Finding the right place to work is vital, it needs to be a place that’s comfortable (not too comfortable, so get out of bed!) and makes you feel like working. If you haven’t worked remotely before you probably won’t have a home office and you may need to create yourself a working environment.

Remote Working - Home Office

If there are other people in the house, you need to be able to close a door when you need quiet. You also need to be sat in a comfortable position, as you don’t want to be aching halfway through your first day! Assign yourself a clean and comfortable area to work, this will help you to concentrate and acclimatise to remote working.

Communication is KEY

The key to any successful business is good communication amongst its workforce, so a common fear about working from home is being kept out of the loop. This is why it is doubly important that when remote working, you make communication one of your priorities. As you’re no longer a ‘pssst’ away from your co-workers, it’s now part of your job to stay in touch, to check-in, and have weekly chats about projects, goals or even a quick how you’re getting on.

Remote Working - Hello Neon Sign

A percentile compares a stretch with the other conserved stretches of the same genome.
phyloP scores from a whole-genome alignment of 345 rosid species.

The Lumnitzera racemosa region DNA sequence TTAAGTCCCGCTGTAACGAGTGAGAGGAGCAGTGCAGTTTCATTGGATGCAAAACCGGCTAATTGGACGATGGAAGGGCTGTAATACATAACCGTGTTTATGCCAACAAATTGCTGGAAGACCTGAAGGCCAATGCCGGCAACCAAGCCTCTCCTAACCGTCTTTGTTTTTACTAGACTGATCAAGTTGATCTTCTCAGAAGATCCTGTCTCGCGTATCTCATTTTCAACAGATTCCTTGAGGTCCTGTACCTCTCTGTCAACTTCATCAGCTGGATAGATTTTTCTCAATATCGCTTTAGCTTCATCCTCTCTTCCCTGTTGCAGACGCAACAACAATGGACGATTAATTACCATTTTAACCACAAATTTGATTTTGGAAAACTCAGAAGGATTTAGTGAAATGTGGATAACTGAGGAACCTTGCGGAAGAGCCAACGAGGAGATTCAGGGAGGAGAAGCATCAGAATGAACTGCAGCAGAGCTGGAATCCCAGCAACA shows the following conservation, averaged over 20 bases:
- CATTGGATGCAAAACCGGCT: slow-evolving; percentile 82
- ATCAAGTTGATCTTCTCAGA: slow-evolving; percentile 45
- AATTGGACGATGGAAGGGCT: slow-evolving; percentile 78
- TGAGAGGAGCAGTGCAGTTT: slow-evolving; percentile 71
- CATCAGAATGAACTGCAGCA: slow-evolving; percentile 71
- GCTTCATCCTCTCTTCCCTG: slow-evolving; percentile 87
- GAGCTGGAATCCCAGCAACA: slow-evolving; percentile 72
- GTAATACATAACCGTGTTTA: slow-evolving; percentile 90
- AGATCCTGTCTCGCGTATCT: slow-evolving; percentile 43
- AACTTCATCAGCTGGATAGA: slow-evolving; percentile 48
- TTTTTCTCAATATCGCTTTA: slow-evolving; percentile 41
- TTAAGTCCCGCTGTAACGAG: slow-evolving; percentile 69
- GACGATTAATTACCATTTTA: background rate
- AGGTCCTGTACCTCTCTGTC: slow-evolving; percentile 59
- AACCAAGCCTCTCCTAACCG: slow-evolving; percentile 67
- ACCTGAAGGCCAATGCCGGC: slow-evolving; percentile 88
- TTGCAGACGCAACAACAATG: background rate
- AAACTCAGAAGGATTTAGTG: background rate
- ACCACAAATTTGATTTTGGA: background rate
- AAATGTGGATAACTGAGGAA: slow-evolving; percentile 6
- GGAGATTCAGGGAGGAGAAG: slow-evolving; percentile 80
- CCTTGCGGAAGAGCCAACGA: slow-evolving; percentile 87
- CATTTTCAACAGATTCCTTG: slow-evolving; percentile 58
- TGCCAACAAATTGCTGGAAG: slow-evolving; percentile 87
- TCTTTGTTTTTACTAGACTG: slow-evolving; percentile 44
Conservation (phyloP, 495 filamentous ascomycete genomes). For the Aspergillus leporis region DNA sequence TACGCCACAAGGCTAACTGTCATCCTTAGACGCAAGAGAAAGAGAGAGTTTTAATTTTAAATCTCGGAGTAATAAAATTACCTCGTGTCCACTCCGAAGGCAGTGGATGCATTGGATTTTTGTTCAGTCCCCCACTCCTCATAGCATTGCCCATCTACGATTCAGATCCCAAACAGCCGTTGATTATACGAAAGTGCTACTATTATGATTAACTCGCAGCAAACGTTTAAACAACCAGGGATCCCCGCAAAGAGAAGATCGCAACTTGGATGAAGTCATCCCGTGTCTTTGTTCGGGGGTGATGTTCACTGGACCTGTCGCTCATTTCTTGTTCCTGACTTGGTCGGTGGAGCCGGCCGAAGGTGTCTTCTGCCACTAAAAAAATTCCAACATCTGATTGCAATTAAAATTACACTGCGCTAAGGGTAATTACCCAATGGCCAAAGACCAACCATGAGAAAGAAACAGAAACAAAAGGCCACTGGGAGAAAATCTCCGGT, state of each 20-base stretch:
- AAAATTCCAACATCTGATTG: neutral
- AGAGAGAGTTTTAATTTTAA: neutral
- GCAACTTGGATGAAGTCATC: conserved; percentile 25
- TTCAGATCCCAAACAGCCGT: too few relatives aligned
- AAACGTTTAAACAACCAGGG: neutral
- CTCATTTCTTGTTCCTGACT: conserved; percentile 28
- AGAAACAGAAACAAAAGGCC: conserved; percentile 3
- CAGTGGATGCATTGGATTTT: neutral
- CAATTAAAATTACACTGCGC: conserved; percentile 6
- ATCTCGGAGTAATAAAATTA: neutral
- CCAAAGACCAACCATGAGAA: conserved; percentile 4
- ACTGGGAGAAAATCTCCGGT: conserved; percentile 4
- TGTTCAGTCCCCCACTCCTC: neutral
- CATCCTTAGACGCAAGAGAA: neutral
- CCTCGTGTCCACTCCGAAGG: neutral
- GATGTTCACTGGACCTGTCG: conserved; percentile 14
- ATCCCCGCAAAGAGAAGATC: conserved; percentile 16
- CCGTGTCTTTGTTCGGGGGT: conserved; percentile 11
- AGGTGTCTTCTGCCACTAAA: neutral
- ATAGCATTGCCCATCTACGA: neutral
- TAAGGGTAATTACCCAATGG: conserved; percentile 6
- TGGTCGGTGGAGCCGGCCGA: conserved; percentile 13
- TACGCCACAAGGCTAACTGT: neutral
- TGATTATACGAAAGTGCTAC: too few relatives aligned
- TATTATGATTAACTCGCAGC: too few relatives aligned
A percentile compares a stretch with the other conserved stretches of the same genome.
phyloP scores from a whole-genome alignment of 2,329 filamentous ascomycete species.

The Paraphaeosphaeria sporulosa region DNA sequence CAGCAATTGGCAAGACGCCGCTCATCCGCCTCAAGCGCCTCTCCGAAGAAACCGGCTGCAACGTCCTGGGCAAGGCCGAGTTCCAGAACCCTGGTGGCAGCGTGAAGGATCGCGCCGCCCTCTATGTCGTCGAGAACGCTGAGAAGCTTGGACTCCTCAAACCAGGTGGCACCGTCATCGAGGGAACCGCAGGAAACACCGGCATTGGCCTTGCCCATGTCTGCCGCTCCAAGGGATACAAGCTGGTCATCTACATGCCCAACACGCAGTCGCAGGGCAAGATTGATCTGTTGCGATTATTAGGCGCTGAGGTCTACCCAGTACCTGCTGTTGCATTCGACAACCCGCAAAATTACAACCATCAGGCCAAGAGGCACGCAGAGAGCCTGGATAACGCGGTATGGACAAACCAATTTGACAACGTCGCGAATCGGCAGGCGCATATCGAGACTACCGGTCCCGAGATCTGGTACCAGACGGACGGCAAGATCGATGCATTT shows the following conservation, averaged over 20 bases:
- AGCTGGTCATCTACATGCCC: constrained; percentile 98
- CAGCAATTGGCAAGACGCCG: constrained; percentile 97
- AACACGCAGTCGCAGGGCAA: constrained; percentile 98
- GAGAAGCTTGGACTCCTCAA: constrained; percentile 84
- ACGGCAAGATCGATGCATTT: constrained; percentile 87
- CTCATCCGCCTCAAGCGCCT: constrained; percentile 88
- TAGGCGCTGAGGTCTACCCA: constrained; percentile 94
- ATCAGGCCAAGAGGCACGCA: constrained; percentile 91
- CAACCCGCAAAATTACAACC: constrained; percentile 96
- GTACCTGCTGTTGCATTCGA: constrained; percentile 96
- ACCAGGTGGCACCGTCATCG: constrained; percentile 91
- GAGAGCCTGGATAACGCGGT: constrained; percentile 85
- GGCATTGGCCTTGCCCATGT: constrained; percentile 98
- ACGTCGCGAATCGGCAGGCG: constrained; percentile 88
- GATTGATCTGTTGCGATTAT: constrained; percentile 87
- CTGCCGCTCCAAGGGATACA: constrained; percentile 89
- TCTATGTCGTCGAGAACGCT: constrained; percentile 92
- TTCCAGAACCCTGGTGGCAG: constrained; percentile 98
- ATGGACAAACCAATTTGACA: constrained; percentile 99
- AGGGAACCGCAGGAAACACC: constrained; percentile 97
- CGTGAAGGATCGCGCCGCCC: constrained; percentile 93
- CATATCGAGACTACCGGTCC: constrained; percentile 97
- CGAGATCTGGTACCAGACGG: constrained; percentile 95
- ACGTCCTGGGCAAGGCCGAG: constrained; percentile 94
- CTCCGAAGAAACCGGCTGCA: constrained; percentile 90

It may seem easy to stay in touch via email but try – when possible – to pick up the phone or have video calls with your team. Not everything can be said over emails and it can become a little rigid. We’ve all accidentally read an email a different way as to how it was intended: “Have you seen this email from Steve? HOW DARE HE!”

It’s always easier and sometimes better to have a conversation, this will remove any miscommunication and also help you stay in the loop – after all you may be home alone, but you’re still working as part of a team.

Don’t lose focus

Be honest with yourself, it’s impossible to work to full capacity from 9 till 5, you will at some point burn out. Think about how you work in the office, there are times when things are urgent, and you get your head down and power through. However, you will always work in bursts, with little breaks throughout for a brew, banter or just to stretch your legs.

Remote Working - Camera Focus